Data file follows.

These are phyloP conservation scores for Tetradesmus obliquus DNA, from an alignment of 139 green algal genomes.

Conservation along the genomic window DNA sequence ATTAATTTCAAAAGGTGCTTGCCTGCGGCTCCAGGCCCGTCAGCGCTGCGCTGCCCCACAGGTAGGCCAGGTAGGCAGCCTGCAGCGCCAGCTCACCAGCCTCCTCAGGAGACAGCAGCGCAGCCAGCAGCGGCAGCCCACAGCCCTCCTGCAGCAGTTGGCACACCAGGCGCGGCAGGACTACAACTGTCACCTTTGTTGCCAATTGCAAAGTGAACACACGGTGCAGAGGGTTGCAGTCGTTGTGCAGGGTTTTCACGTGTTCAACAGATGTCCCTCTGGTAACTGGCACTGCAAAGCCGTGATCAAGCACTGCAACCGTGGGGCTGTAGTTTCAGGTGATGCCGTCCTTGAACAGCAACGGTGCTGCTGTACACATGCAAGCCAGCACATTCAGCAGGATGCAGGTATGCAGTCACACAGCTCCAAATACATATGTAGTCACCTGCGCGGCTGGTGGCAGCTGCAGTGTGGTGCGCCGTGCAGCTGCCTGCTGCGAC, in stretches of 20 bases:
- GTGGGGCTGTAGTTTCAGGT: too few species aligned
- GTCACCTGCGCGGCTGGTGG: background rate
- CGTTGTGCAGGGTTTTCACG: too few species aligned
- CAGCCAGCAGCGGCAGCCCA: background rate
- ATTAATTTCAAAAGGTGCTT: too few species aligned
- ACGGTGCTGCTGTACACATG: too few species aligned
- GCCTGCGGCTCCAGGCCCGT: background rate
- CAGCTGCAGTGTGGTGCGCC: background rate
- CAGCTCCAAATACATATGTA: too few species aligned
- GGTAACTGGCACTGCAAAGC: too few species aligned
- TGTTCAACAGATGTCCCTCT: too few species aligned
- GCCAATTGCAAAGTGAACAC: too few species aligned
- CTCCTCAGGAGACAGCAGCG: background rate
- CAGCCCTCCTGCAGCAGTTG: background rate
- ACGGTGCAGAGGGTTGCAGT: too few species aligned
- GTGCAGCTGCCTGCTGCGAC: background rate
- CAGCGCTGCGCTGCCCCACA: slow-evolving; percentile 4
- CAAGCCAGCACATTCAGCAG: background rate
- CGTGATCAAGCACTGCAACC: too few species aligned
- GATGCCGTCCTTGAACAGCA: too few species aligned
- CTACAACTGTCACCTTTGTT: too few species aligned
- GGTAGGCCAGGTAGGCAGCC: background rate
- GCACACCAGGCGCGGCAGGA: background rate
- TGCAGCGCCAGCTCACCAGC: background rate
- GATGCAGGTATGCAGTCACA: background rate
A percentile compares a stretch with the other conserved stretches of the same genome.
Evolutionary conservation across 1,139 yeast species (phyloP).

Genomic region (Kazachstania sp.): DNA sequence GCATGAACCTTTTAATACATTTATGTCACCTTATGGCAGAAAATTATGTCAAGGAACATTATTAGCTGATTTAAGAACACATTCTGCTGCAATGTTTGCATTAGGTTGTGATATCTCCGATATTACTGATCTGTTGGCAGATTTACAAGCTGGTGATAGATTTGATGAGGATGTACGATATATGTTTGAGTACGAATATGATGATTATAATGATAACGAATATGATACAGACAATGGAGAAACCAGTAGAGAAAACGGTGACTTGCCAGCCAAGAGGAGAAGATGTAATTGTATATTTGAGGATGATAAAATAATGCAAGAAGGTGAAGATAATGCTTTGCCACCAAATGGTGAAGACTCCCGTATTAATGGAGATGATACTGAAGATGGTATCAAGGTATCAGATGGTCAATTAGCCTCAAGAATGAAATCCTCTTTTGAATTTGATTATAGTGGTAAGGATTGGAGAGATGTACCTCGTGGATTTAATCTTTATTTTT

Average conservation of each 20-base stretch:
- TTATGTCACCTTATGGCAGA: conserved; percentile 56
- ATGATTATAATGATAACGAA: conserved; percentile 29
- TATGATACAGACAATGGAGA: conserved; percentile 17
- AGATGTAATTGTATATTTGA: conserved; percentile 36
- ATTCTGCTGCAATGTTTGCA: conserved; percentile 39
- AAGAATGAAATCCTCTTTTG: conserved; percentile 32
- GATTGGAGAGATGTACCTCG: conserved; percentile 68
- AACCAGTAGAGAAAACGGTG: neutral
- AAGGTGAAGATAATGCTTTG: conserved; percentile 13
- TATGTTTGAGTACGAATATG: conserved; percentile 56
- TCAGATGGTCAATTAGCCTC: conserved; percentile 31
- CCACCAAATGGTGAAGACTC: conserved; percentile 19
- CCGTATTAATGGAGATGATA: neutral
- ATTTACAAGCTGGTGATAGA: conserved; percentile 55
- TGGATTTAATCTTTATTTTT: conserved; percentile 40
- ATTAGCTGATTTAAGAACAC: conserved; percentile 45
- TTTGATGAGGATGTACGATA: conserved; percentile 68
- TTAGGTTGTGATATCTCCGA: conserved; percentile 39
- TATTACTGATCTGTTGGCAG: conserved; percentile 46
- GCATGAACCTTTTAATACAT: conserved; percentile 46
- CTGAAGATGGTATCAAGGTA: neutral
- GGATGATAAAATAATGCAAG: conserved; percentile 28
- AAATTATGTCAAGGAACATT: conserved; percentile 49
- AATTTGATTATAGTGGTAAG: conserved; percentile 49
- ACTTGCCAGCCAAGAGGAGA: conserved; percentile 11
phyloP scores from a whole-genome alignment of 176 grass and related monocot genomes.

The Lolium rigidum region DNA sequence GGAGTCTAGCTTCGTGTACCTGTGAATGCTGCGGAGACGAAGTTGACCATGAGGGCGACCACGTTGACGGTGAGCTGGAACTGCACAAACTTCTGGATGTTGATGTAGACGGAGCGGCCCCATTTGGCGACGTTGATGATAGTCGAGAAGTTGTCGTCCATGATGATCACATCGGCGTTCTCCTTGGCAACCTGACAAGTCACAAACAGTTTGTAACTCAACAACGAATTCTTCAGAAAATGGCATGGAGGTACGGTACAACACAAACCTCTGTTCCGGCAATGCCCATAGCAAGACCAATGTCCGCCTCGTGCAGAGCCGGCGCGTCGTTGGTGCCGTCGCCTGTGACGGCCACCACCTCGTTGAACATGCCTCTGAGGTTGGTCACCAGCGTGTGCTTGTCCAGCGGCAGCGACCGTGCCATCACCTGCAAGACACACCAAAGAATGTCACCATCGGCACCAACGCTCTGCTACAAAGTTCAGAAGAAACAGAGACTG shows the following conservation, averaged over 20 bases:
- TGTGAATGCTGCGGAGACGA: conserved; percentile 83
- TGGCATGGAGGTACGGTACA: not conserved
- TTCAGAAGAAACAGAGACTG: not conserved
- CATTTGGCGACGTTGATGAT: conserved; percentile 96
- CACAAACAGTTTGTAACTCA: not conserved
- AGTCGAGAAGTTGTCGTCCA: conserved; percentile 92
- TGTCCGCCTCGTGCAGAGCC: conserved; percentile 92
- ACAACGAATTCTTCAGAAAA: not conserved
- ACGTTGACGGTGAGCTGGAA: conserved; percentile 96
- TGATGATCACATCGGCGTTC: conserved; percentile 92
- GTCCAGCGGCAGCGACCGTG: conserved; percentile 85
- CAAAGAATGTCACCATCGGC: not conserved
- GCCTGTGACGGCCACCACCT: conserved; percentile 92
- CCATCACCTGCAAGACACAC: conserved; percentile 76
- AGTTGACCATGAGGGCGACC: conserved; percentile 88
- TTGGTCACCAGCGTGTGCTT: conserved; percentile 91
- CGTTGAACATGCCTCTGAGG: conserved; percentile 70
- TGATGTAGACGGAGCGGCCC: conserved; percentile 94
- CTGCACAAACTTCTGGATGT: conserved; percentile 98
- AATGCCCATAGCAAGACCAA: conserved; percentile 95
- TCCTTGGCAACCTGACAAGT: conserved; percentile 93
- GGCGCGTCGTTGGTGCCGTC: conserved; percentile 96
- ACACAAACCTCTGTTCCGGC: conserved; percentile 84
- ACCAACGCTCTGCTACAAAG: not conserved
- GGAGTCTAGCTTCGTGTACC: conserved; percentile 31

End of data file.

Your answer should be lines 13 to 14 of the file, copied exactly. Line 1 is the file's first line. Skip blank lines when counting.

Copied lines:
- TGTTCAACAGATGTCCCTCT: too few species aligned
- GCCAATTGCAAAGTGAACAC: too few species aligned